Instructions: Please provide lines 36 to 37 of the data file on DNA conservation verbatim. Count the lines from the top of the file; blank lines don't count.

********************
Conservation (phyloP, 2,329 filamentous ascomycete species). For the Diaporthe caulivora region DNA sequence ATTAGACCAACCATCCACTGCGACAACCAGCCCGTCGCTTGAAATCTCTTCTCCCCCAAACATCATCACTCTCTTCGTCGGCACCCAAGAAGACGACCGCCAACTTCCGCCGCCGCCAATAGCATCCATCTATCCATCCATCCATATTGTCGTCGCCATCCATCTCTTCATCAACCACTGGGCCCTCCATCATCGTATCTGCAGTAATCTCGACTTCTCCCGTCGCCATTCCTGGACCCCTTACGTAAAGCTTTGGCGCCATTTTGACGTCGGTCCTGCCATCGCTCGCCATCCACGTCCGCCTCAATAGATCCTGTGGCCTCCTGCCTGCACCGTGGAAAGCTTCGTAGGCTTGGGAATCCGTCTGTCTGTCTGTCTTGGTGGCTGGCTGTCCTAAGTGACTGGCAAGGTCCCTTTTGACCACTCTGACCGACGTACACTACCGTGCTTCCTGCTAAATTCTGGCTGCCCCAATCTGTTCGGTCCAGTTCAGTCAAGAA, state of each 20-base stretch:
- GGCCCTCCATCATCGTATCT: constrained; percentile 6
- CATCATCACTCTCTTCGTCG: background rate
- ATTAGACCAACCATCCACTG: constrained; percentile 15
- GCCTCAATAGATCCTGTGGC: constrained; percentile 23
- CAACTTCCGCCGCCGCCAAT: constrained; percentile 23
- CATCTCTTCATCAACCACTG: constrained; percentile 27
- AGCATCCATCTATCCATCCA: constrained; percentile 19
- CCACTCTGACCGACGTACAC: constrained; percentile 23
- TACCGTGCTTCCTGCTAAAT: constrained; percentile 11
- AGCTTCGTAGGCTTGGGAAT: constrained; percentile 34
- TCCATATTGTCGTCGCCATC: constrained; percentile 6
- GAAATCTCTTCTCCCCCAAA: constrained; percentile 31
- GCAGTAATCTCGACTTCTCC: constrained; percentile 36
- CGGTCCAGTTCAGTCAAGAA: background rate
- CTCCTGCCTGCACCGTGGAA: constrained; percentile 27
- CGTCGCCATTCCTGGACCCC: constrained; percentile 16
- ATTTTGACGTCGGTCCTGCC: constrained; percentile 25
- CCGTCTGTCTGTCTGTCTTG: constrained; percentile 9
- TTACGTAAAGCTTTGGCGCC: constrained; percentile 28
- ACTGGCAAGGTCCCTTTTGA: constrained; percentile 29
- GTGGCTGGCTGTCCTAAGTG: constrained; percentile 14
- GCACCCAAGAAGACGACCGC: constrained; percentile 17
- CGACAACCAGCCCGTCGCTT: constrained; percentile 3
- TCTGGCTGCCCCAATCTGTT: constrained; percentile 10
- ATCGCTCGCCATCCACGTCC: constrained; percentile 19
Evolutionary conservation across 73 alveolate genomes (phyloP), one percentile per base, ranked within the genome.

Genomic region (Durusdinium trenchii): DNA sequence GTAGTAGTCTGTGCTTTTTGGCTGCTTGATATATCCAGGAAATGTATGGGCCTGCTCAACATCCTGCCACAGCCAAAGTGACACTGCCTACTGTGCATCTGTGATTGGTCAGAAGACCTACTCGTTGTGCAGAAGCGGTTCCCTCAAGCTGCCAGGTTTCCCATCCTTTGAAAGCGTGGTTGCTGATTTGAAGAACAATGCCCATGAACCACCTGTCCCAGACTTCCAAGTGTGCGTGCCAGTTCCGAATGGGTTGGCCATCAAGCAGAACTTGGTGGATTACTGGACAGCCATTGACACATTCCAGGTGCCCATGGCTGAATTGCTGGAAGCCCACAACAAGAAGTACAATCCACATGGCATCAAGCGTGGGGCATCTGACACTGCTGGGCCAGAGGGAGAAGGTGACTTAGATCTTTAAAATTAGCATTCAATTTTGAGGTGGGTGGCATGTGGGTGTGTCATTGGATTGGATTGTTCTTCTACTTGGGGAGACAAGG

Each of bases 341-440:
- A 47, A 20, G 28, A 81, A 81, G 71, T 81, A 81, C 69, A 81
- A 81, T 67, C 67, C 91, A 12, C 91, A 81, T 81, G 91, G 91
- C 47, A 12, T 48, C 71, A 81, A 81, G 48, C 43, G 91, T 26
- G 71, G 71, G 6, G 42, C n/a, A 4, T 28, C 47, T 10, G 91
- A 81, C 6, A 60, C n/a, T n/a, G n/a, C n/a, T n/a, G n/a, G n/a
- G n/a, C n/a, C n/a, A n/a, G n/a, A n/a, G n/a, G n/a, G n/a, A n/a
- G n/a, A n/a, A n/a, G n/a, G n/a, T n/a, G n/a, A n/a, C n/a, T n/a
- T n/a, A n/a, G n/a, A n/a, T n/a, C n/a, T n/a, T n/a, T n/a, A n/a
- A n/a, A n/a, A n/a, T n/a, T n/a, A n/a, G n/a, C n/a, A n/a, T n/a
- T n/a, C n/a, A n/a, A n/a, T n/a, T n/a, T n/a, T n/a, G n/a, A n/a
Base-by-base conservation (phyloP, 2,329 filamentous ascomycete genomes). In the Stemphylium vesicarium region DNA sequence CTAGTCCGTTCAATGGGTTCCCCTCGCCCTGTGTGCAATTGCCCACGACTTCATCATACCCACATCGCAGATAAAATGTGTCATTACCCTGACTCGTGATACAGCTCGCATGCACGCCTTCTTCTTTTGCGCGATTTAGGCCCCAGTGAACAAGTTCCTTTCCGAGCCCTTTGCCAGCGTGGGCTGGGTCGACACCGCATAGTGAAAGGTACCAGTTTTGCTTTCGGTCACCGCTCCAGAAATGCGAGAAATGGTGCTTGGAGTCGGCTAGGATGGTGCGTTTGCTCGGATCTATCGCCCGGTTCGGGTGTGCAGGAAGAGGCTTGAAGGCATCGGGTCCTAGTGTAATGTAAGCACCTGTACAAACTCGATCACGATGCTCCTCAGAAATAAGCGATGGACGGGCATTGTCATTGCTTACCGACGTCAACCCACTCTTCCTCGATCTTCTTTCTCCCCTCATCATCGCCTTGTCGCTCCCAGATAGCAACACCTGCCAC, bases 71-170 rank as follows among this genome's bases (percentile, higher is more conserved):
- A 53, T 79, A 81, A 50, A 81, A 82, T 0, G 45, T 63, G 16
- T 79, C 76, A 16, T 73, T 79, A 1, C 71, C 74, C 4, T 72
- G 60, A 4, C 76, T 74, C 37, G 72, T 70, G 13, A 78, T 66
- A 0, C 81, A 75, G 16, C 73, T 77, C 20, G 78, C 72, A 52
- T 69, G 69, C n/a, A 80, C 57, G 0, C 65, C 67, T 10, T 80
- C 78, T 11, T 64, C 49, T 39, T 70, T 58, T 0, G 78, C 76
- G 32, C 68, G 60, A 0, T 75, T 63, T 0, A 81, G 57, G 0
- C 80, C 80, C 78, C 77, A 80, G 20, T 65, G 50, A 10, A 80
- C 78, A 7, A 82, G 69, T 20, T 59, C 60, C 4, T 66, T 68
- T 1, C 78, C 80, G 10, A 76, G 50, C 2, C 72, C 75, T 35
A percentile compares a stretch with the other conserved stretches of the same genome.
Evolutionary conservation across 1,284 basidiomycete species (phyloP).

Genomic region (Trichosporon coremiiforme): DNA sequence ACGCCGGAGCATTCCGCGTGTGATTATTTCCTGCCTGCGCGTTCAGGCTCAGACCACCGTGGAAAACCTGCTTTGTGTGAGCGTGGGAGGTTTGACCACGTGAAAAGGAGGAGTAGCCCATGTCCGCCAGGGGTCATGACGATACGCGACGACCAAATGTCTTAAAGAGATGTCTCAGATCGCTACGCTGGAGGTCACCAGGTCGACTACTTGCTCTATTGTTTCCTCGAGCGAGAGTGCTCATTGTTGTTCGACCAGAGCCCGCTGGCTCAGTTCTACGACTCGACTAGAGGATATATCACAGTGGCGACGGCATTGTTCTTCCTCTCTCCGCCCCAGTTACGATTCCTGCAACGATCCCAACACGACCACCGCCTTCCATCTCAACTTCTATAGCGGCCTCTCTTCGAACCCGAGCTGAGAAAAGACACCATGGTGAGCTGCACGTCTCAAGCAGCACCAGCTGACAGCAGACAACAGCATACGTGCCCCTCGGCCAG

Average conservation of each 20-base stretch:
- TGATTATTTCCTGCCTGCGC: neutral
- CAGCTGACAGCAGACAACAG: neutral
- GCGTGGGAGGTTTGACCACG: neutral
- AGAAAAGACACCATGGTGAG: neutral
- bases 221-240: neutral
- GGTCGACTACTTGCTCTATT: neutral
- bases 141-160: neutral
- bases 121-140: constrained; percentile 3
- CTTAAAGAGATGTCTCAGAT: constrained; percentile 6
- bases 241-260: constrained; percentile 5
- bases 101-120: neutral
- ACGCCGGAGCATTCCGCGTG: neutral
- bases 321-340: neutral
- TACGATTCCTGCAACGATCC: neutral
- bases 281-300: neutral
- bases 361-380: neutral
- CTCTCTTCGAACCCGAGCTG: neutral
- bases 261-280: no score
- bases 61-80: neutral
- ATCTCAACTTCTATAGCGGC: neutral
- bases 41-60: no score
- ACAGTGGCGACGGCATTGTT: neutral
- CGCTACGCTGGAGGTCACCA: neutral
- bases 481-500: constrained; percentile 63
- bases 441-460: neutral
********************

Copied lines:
- G n/a, A n/a, A n/a, G n/a, G n/a, T n/a, G n/a, A n/a, C n/a, T n/a
- T n/a, A n/a, G n/a, A n/a, T n/a, C n/a, T n/a, T n/a, T n/a, A n/a